The air we breathe and the light we get from the sun are available in unlimited quantity, at least in theory. In contrast, resources like coal, forest, and petroleum can be depleted. The stock of these resources is limited because they keep reducing day by day.


Based on renewability, resources can be classified into:

  1. Inexhaustible
  2. Exhaustible resources

Inexhaustible Resources

The resources which cannot be exhausted by human consumption and other uses are called inexhaustible resources or perpetual resources. Examples include energy sources like solar radiation, wind power, water power (flowing streams) and tidal power, and substances like sand, clay, air, water in oceans, etc.

They cannot be exhausted! For example, the sun will always be there even if everybody in the world puts up solar panels! The push for renewable energy, especially solar and the wind is based on the premise that these resources’ availability is unlimited.


Exhaustible Resources

On the other hand, there are some resources, which are available in limited quantities and are going to be exhausted (finished) as a result of continuous use. For instance, the stock of coal on the earth is limited and one day there will be no more coal available on earth. Petroleum is another important exhaustible resource. The exhaustible resources can be classified to:

  • Renewable
  • Non-renewable resources

Renewable Resources

Some of the exhaustible resources are naturally regenerated after consumption and are known as renewable resourcesE.g. living beings (both animals and plants) reproduce and can thus, replace the dying or killed individuals. It is important to note that if the use of these resources is a greater rate of regeneration, they may also get totally exhausted/ finished. Some examples of renewable resources are freshwater, fertile soils, forest (yielding wood and other products), vegetation, wildlife, etc.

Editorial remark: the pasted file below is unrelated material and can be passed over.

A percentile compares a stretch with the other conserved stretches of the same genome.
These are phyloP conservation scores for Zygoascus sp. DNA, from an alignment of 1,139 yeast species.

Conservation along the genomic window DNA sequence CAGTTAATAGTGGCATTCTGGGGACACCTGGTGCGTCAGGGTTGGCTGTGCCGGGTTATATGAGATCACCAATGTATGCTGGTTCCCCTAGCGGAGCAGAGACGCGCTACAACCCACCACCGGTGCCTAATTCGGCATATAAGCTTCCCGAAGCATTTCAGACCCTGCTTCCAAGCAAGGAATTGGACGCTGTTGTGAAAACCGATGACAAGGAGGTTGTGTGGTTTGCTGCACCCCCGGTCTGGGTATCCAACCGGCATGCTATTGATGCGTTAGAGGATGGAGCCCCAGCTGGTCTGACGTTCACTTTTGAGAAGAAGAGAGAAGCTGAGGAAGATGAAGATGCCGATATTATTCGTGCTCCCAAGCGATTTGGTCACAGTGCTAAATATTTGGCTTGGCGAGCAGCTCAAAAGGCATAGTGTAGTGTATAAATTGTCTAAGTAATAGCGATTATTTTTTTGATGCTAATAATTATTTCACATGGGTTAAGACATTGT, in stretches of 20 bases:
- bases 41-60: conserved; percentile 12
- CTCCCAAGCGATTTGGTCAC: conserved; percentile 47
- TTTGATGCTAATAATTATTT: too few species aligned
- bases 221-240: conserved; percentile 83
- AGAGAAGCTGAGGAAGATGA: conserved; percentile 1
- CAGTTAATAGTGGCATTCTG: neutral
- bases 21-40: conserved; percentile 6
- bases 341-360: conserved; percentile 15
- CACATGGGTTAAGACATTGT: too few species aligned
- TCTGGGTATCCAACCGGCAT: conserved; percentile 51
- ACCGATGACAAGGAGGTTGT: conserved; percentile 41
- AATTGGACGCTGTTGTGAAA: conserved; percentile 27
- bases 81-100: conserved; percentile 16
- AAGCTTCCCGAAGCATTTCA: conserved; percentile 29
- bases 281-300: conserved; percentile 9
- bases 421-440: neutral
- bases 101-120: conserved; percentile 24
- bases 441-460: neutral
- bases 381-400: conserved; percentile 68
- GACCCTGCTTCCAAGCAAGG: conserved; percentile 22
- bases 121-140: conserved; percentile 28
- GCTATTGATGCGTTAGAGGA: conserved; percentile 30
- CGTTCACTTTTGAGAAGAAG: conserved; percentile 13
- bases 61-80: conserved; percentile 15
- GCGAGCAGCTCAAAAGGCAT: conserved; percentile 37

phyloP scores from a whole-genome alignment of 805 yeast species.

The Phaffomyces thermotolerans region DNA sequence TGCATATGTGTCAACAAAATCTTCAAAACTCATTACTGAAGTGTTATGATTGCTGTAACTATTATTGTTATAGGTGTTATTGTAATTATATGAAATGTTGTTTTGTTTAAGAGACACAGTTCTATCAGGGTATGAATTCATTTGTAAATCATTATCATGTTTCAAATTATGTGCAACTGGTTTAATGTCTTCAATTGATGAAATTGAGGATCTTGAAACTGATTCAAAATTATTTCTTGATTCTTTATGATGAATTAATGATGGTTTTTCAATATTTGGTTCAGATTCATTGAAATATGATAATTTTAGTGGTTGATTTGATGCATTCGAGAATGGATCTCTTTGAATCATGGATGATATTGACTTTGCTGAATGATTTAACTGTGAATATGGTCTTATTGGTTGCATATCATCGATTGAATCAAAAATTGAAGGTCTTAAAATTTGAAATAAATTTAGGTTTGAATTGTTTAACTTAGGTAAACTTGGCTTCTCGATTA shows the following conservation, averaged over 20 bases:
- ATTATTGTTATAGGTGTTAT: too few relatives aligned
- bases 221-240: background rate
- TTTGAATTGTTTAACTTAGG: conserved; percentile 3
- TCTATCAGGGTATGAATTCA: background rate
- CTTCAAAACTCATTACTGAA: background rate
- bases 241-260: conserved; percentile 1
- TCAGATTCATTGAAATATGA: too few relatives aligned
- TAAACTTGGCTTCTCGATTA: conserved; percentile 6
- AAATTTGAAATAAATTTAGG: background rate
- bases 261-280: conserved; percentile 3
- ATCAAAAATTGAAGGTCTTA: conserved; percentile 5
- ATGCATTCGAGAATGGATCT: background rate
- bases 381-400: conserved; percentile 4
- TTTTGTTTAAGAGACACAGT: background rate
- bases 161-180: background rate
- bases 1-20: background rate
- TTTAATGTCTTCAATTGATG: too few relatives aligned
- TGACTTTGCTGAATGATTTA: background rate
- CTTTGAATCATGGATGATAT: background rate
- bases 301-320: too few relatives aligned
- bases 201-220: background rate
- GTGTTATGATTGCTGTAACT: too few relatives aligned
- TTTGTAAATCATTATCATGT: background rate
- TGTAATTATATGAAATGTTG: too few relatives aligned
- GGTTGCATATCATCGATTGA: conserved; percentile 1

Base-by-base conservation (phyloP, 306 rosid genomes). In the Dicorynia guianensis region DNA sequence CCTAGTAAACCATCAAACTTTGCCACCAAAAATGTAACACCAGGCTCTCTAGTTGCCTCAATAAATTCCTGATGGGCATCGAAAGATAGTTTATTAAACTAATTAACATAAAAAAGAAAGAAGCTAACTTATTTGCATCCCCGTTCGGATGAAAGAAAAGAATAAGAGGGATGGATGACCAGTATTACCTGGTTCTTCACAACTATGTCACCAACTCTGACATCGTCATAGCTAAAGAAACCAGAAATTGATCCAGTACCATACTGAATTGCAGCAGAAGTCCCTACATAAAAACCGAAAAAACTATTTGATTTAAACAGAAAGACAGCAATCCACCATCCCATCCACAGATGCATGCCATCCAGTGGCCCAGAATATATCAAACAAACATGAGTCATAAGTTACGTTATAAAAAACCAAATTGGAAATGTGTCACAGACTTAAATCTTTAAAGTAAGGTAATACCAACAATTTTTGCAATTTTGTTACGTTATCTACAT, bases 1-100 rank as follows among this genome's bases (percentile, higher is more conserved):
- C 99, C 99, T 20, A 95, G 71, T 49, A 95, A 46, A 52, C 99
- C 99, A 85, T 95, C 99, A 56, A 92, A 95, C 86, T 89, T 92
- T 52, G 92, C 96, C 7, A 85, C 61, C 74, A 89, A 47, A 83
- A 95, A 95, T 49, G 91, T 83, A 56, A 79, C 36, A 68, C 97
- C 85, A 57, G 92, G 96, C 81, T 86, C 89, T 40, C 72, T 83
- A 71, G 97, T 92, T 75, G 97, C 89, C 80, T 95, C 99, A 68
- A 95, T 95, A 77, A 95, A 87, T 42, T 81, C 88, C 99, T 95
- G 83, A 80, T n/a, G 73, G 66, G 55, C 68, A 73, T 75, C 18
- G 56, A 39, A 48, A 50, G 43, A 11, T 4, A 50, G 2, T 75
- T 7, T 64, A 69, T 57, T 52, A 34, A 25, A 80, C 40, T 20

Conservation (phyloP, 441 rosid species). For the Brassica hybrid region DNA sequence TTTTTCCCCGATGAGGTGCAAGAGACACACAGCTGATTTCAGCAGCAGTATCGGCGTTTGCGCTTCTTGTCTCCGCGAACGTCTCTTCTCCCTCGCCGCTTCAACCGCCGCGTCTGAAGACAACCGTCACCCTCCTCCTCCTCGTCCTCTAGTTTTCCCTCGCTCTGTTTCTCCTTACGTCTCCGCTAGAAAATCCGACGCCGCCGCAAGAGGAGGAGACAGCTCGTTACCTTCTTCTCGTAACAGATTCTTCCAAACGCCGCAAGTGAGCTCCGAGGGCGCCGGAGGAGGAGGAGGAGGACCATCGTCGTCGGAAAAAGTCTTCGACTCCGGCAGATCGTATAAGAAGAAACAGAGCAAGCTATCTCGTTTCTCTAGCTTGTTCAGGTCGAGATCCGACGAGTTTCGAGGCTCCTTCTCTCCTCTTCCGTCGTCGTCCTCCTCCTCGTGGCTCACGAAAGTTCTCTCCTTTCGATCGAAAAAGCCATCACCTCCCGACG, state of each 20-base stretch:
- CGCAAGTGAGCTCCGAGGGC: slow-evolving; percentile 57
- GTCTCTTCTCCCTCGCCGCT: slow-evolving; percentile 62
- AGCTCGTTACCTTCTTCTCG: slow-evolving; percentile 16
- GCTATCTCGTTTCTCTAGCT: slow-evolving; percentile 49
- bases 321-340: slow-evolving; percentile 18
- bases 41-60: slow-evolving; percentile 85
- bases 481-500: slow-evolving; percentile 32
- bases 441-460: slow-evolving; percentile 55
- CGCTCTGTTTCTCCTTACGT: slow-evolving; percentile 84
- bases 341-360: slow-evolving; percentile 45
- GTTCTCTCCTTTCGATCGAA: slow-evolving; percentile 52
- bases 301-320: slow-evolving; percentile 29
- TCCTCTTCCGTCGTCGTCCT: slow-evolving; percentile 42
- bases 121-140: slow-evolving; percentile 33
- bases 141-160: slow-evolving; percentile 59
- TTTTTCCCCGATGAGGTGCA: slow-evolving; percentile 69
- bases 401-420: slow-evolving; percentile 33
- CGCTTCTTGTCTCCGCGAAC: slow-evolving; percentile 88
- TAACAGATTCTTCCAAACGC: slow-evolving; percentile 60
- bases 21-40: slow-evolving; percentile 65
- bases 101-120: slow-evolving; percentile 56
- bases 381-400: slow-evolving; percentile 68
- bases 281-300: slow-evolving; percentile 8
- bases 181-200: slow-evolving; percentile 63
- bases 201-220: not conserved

Non-renewable Resources

The resources, which cannot be replaced after use, are known as non-renewable resources. These include minerals (copper, iron, etc.) fossil fuels (coal, oil, etc.).


Sometimes, unsustainable use of renewable resources may turn them into non-renewables. For instance, many conservationists categorize endangered wildlife species (rare plants and animals) as non-renewable.

Concluding Remarks

In essence, natural resources are found virtually everywhere on earth. However, scholars often include the concept of ‘value’ in defining natural resources. Resources exist independently of humans but can be defined as natural resources when they are of value to humans. Adjectives such as ‘critical’ or ‘keystone’ are increasingly being used to describe some natural resources or capital to show that some resources are more valuable than others.


All goods we use will either need natural resources (e.g foods that require minerals from soil) or will embody natural resources (e.g. a car will contain iron ore).  The problem is that with economic development and population growth, more and more natural resources are being extracted. This unsustainable resource use is the cause of some of the major environmental problems of today.


Read more about natural resources in this book

David Okul is an environmental management professional with over 10 years experience on donor projects, conservation, forestry, ecotourism, and community-based natural resources management. When not working on  environmental projects, I spend my time writing for Silvica on a variety of topics. The view in this blog are personal and do not represent the organizations that he is associated with.